We laud the politicians and the war makers and perhaps the great scientists, but almost never the entrepreneur and the inventor even though the latter have done more for humanity than the former. (Unless, of course, like Bill Gates, the entrepreneur is seen as “atoning for his sins”.) I suspect the reason for this is that these people are unseen doers of unintended good. Perhaps they are motivated by making money. Few of them are likely motivated by a desire to...make the world a better place. The beauty of the market is that they don’t need to be altruistic...to generate consequences that do, in fact, help others.
Let them buy stocks
It is now clear beyond a reasonable doubt that the Fed wants to prevent sudden sharp drops in the stock market.
It has not, however, drawn the logical conclusion from this endogenous widening of its mandate. So, instead of pussyfooting around with 75 basis points cuts in the target for the Federal funds rate, I propose that the Fed put its money where its heart is by engaging in outright open market purchases of US stocks and shares.
By intervening through the purchase of the most broadly based value-weighted index of US stocks, e.g., the Wilshire 5,000 Total Market Index, any unlevelling of the playing field between listed stocks can be avoided.
I would prefer the Fed to acquire only non-voting shares, or to put any shares it acquires in a blind trust, to avoid any temptation to micromanage the enterprises whose shares it purchases.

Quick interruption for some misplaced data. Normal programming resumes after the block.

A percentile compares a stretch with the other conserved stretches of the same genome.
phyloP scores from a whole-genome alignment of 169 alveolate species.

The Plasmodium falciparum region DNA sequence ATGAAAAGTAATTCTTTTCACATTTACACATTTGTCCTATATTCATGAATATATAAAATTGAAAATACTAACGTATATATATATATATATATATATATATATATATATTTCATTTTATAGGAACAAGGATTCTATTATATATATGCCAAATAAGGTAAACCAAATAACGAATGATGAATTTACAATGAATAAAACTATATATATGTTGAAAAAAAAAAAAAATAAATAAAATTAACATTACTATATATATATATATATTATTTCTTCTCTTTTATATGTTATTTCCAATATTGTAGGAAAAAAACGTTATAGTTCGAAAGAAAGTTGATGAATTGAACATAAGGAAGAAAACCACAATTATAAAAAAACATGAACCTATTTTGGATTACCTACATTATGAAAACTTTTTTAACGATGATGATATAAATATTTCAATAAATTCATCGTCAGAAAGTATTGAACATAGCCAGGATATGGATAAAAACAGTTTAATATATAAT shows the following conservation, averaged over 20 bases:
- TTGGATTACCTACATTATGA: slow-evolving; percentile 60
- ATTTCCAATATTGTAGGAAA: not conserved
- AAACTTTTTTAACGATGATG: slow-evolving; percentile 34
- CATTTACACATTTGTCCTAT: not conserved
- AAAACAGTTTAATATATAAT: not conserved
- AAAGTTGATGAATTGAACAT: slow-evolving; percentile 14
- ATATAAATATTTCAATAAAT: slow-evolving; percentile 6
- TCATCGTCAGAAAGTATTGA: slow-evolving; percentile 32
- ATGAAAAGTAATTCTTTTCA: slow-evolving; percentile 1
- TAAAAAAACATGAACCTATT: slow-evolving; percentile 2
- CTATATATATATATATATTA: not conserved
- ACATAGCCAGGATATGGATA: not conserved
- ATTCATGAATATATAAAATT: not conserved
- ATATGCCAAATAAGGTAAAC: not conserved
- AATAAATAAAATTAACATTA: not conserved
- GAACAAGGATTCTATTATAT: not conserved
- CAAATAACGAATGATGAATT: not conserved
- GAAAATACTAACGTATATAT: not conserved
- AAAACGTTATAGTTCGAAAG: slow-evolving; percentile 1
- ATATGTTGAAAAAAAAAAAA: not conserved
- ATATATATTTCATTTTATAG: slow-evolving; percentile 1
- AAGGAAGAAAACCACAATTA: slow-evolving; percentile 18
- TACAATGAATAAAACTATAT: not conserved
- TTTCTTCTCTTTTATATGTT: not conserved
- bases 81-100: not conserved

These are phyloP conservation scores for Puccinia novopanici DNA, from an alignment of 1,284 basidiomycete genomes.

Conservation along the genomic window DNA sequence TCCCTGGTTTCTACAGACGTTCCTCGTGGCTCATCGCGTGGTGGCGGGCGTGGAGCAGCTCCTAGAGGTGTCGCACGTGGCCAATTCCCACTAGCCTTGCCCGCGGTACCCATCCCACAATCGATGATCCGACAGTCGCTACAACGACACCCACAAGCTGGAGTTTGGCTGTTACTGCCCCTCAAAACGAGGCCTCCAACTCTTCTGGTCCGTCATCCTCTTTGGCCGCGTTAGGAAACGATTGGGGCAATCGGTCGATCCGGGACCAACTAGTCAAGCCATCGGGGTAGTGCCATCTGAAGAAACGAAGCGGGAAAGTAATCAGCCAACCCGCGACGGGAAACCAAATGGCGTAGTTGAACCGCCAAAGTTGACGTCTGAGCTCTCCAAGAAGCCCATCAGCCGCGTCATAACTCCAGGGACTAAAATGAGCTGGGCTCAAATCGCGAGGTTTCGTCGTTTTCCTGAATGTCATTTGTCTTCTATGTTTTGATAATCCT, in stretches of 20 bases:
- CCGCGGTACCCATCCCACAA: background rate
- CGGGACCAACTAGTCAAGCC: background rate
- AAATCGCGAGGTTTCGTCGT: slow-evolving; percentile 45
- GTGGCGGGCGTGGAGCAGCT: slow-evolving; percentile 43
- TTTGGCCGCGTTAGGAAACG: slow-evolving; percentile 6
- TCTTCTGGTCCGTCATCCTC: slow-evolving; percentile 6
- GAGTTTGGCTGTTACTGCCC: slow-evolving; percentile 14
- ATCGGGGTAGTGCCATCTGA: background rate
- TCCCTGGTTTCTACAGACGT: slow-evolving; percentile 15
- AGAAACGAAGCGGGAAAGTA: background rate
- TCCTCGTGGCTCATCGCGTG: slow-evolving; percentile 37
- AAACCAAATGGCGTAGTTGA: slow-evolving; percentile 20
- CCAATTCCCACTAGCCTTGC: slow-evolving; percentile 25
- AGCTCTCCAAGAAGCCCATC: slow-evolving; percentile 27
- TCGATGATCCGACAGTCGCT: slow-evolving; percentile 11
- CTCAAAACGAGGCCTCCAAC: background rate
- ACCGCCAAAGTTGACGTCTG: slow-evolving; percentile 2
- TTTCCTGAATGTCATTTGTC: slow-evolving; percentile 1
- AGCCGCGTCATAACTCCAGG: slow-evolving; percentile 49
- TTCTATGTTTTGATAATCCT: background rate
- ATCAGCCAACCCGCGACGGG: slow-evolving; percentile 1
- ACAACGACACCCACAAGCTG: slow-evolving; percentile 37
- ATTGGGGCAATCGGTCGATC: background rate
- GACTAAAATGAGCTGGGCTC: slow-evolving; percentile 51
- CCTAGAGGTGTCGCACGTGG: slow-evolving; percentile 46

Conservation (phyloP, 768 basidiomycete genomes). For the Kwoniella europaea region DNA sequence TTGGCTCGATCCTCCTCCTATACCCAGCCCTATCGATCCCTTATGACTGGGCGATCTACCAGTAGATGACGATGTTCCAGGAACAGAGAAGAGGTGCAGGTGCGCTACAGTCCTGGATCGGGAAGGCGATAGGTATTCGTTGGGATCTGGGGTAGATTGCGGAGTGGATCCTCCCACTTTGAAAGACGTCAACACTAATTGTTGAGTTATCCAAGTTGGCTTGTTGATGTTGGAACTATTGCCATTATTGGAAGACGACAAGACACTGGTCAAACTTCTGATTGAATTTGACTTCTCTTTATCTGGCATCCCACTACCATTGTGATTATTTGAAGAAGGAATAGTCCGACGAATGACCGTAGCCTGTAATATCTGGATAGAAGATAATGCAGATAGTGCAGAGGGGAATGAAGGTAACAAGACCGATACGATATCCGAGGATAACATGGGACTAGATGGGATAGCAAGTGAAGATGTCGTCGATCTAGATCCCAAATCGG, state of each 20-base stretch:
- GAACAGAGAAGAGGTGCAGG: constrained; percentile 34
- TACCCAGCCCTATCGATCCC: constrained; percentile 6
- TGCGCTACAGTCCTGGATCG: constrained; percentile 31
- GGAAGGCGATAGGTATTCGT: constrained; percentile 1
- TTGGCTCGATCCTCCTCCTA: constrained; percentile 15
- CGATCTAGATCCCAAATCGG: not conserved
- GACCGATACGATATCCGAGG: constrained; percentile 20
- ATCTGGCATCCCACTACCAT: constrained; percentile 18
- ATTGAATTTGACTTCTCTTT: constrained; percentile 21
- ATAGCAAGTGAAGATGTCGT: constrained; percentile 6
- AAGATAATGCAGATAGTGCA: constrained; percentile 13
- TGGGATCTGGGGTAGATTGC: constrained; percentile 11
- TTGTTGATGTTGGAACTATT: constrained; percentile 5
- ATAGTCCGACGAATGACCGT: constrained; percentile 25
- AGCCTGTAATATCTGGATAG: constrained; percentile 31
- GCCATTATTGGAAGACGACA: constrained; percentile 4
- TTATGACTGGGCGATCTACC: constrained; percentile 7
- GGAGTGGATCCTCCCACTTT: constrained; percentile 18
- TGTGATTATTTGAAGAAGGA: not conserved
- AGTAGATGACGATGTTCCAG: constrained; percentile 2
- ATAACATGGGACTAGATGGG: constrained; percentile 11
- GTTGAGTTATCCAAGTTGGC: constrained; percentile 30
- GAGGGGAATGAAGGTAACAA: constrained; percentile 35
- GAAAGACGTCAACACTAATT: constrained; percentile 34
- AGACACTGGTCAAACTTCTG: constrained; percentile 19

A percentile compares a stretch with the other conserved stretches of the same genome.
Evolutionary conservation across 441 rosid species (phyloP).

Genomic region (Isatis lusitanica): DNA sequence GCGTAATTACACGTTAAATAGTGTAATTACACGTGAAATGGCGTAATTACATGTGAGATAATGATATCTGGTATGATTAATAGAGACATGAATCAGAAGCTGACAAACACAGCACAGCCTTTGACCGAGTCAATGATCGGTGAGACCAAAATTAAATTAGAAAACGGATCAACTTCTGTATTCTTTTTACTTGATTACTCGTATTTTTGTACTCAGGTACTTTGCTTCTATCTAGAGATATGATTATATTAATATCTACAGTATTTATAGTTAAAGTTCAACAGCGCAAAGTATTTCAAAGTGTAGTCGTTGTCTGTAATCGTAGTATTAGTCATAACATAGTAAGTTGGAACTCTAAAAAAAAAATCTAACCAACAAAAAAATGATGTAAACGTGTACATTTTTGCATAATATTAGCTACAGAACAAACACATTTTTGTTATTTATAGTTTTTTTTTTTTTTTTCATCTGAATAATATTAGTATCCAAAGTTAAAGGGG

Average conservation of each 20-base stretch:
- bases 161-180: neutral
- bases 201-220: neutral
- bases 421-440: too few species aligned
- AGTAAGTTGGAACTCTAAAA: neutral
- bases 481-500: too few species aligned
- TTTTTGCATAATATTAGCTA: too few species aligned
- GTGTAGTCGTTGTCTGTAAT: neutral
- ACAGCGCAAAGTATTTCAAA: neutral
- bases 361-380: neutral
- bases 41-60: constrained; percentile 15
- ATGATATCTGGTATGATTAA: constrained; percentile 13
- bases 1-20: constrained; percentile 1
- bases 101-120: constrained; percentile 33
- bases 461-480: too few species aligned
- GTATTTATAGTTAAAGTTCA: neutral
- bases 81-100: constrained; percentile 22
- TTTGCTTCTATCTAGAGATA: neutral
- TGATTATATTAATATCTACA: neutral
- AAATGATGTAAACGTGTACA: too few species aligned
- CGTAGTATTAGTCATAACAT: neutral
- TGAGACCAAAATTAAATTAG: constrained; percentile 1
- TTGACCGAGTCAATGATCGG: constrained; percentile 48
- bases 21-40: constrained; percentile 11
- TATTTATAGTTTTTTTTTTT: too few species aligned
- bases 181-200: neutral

On 25 January, the Wilshire 5,000 index stood at 13,423.62. The 52-week peak was on 7 October 2007 at 15,806.69. Let’s split the difference and request the Fed to put a floor below the Wilshire 5,000 at, say, 14,500. If the Hong Kong Monetary Authority can make large-scale domestic equity purchases during the Asian Crisis in 1998, the Fed can make large-scale domestic equity purchases during the North Atlantic Financial Crisis in 2008.
What I propose is effectively the same as the Fed attaching a free put option to every equity share in a US-registered and -listed enterprise.
It would put paid forever to all those jokes about the Greenspan put and the Bernanke put.
Let’s do it!
Some wishful prizes
A website proposes billion-dollar prizes for the first person(s) (who) solves any of these problems:
1. Develop a cure for breast cancer.
2. Develop a cure for diabetes.
3. Reduce greenhouse emissions from petroleum-powered automobiles by 95% without increasing the cost of a normal car more than 5%.
4. Achieve 150 miles per gallon of petrol in a 3,000lb car, using EPA standards; without increasing the cost of a normal car more than 10%.
My first reaction is that I would rather see do-gooders using this sort of thing than trying to work the political system.
Tariffs for a growing nation
The Globalization Institute blog links to a book which contests the idea that protectionism is good for developing countries. Yes, the currently rich countries imposed heavy tariffs when they were in the growing phase. But this does not mean that the tariffs were good for them.
Rather, the tariffs themselves are evidence that a lot of trade was occurring. Note that an isolated country does not need to impose tariffs, because no one can import or export to that country anyway.
It is only when the country is exposed to the outside world that domestic producers start lobbying for tariffs on imports. In the 19th century, something similar happened.
New transport technologies reduced the costs of trade so much that imports suddenly became possible. It was to stop those imports that tariffs were imposed.